Stosur’s separation fear in tennis comeback

Sam Stosur has admitted she is “worried” about the prospect of entering a bubble and leaving her partner and baby daughter in Australia for up to four-and-a-half months as she rejoins the WTA tour amid the COVID-19 pandemic.

Stosur will miss the upcoming French Open as she finalises her “slow-going” recovery from a heel injury, but it hasn’t stopped her plotting her return to the court.

The world No.63 is planning to get back on the road after a sojourn from tennis last year as international travel and competition was rocked by the pandemic.

It wasn’t the worst of breaks, as she was able to spend time with her partner Liz Astling and their daughter Genevieve, who was born last June.

Now, just as she’s publicly acknowledged her partner and sexuality for the first time after becoming a new mum, Stosur spoke candidly about the tough reality she’s facing in having to leave them behind.

“I don’t know [how I’m going to cope]. I’m worried about it,” Stosur told 2GB’s tennis expert Craig Gabriel in an exclusive interview for Wide World of Sports.

“It’s going to be very different. I haven’t experienced this real bubble life yet. This is my first trip overseas in a long time, but it is what it is. You’ve got to deal with it; get used to it.

“It’s going to be very, very hard getting on that flight leaving home, but I’ve made the decision to go. I want to go away and compete and play again and that’s just the way it is.”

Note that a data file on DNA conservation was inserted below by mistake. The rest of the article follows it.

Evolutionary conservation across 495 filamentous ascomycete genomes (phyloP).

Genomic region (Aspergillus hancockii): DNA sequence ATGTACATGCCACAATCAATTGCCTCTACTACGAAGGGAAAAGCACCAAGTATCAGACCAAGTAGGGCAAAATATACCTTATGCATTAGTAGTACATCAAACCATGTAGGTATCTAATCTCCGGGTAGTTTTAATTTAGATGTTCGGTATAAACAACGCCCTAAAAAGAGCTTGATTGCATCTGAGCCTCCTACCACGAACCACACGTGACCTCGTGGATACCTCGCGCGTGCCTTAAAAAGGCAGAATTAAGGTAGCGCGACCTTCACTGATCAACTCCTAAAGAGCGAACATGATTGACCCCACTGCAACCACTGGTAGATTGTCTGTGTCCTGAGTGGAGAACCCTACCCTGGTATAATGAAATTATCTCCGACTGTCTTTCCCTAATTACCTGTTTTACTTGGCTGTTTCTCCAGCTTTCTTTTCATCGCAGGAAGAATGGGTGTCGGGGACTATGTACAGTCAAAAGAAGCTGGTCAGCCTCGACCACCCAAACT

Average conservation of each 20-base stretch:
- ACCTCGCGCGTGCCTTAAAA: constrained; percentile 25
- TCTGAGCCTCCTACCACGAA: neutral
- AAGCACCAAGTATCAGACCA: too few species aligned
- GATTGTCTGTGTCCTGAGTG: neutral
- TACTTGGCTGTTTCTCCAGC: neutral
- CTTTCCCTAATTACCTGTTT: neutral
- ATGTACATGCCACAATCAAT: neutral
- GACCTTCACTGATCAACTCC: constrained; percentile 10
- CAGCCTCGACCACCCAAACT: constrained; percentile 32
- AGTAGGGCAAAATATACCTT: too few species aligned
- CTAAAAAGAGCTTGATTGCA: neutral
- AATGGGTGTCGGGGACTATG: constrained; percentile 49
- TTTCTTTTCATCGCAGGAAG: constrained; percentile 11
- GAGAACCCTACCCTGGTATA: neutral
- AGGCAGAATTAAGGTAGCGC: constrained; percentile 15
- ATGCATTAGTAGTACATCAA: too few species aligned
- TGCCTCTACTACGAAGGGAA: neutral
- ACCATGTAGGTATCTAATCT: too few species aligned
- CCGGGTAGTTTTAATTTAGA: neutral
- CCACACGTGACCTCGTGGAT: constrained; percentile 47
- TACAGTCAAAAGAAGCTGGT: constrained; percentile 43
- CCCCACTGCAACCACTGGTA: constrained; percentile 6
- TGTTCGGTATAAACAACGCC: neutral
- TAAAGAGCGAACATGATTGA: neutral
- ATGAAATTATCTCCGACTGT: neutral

Stosur said she won’t come back after the Olympics as that would see her miss too many WTA events in America, and she is planning to stay overseas until the end of the US Open in September.

“I’ll be away for four to four-and-a-half months. It cuts out the whole US summer if you come home after the Olympics. So the plan is to stay away until then, but obviously if things change or depending how things are going, you can always jump on a plane,” she said.

“But it makes it pretty tough to play anything afterwards before the next four to six weeks.”

Stosur is hopeful her partner and then one-year-old may be able to go to the US and join her on tour, but with the pandemic still rife overseas, it’s not something she wants to risk if it’s not safe, even if that extends their time apart.

“I don’t [want to be away for four months] that’s the problem. There’s a slim chance they might be able to fly over to the States. We will play that by ear and see how we are all travelling and see how it is over there,” Stosur said.

“First and foremost I don’t want to put Evie in an environment where it’s potentially not good for her or puts her at any risk.

“It’s so good for us here in Australia and you can live pretty well at the moment, so as long as it won’t be bad for her then maybe that is a possibility. We’ll just have to address that as it gets a bit closer.”

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